The track-only Aston Martin Vulcan is one of the rarest hypercars. Just 24 were made, at a price of $2.3 million each. So how do you detail a car this rare and expensive?
Very carefully. As shown in this video from Topaz Detailing, it's a meticulous process that involves multiple cleaning solutions and multiple passes over panel gaps, wheel arches, and every place dirt might hide.
Topaz also applied paint protection film to this particular Vulcan. That's a clear material that covers painted surfaces, helping to prevent stone chips and other potential damage. Applying it is a bit like putting waterslide decals on a model car—the material adheres to wet surfaces but can still be moved around for proper alignment.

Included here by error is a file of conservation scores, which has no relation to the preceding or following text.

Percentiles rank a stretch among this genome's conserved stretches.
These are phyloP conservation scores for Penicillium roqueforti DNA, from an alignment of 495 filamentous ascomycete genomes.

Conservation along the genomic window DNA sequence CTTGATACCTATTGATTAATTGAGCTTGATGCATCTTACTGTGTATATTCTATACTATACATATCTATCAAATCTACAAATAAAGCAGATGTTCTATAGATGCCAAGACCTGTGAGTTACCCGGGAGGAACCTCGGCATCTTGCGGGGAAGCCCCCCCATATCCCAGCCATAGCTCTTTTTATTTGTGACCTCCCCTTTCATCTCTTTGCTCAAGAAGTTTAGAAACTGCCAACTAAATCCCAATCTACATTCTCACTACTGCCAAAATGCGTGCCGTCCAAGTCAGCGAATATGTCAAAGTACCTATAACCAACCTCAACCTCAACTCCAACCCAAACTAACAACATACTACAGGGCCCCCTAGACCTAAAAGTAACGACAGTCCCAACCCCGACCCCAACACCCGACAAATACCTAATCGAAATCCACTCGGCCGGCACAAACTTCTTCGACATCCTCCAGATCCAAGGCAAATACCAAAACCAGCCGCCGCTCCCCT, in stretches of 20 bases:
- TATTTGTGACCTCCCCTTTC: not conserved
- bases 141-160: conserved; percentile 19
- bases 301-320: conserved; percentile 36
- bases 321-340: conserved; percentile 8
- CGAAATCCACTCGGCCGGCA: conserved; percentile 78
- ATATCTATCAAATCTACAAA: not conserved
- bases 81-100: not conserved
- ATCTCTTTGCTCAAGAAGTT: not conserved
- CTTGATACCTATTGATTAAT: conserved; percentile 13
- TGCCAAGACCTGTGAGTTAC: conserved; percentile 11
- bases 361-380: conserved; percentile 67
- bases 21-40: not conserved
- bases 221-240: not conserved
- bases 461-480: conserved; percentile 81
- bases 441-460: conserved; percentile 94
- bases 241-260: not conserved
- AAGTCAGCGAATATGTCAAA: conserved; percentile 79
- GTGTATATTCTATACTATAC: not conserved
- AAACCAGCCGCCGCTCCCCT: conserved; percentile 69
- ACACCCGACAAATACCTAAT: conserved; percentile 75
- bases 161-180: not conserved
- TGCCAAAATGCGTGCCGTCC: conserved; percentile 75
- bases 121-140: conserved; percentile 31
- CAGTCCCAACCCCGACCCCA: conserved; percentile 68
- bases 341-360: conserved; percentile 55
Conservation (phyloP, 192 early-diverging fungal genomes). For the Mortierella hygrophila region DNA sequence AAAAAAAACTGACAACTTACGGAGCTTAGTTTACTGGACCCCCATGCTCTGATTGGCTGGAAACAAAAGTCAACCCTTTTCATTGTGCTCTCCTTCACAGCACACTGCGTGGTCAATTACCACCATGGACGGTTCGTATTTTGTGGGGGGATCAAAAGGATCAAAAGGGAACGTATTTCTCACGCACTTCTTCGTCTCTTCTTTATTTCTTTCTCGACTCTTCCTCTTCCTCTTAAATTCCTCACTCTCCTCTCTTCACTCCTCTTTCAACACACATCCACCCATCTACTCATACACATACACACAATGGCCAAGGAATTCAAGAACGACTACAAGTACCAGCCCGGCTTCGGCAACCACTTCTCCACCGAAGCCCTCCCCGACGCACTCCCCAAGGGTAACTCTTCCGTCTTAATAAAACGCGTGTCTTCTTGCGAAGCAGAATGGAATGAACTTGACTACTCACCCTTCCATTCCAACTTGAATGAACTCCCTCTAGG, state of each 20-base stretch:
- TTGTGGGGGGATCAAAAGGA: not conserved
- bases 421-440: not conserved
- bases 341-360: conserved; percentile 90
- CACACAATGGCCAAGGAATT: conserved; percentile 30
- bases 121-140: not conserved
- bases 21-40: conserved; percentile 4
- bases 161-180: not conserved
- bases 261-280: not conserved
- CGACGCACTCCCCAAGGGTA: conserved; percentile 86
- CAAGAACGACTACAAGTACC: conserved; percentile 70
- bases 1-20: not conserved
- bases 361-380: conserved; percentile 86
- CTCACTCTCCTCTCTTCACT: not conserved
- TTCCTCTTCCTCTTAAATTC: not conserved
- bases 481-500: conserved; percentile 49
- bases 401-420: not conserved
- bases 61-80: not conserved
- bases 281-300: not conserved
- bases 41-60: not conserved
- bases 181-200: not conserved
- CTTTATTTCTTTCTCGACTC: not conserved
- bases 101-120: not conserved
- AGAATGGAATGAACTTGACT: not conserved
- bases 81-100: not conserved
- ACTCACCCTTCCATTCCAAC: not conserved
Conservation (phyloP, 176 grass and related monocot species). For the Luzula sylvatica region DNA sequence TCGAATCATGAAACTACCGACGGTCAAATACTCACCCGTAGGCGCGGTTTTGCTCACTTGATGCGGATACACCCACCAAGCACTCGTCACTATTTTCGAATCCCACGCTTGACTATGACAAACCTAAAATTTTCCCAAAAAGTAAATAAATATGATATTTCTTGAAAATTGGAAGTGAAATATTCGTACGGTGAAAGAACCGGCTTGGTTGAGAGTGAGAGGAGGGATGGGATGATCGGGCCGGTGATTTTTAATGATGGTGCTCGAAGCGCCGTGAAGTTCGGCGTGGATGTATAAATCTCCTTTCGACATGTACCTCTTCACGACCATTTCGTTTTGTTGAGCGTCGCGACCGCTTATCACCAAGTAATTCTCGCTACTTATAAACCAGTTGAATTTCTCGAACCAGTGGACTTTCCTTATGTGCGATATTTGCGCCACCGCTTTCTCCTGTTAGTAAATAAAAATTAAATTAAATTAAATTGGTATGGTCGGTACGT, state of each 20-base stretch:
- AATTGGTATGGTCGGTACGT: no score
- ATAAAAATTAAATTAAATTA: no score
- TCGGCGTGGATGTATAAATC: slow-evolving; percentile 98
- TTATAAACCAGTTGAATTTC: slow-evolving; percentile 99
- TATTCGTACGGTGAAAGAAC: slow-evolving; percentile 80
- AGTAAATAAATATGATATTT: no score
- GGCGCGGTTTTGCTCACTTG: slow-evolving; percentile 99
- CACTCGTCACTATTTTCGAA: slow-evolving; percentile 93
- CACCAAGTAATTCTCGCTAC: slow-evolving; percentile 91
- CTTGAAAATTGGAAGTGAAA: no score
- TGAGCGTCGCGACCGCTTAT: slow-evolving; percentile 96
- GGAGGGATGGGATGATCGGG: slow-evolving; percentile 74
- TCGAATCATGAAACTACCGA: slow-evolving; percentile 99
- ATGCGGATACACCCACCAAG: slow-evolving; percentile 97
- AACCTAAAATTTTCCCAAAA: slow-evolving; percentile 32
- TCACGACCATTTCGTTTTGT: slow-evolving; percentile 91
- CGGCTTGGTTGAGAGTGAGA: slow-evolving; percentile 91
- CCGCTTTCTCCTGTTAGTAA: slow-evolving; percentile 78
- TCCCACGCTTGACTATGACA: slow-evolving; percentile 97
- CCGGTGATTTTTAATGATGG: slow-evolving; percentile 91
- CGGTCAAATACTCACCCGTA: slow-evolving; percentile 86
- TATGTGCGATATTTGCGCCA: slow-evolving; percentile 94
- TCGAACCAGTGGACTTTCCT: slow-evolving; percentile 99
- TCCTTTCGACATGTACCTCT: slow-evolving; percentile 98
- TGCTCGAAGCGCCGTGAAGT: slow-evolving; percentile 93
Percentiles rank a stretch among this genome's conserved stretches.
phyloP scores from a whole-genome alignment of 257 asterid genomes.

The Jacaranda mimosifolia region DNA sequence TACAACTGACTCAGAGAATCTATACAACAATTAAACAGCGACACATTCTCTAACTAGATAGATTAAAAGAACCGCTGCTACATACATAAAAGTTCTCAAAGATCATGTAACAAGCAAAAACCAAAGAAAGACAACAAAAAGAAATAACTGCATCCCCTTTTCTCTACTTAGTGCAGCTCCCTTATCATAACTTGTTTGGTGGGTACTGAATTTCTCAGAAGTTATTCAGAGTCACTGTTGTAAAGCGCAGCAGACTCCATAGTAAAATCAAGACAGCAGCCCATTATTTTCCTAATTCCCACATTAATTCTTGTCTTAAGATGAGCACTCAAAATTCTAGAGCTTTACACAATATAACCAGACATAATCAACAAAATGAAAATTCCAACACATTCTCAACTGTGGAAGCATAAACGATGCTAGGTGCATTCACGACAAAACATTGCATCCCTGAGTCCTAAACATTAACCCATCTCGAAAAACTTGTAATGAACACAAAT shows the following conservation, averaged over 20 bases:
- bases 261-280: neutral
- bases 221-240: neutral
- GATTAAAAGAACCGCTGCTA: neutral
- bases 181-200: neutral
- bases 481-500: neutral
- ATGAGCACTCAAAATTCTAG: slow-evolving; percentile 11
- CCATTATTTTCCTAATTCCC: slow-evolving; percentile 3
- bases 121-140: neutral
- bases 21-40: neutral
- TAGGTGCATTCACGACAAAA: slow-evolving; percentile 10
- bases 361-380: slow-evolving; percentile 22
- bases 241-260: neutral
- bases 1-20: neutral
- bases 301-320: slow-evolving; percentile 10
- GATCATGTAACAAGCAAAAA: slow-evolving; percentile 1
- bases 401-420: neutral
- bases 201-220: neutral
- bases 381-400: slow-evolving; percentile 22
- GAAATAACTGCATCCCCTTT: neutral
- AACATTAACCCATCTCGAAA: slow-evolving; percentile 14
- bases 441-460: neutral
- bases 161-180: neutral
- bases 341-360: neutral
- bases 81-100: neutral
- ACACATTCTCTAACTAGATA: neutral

Unveiled in 2015, the Vulcan was designed for track use only, although some cars were later converted for street use. The car is powered by a naturally aspirated 7.0-liter V-12 making 800 horsepower. Developed by Aston Martin's motorsport arm, the engine sits in a front-midship position for better weight distribution.
Aston Martin Vulcan
At the time of its launch, Aston said the Vulcan had a better power to weight ratio than the Vantage GTE race car then running in the World Endurance Championship. That was thanks in part to a carbon fiber monocoque sourced from Multimatic, the same company that built the Aston Martin One-77 supercar, and is currently building the Ford GT.
The Vulcan also uses a racing-style pushrod suspension system, with Multimatic's Dynamic Suspension Spool Valve (DSSV) adjustable dampers.
Despite those impressive specs, the Vulcan could soon be surpassed by another Aston hypercar.
The Aston Martin Valkyrie was developed in concert with the Red Bull Racing Formula One team. It will boast 1,160 hp, courtesy of a Cosworth-developed 6.5-liter V-12 working with a KERS-style hybrid system.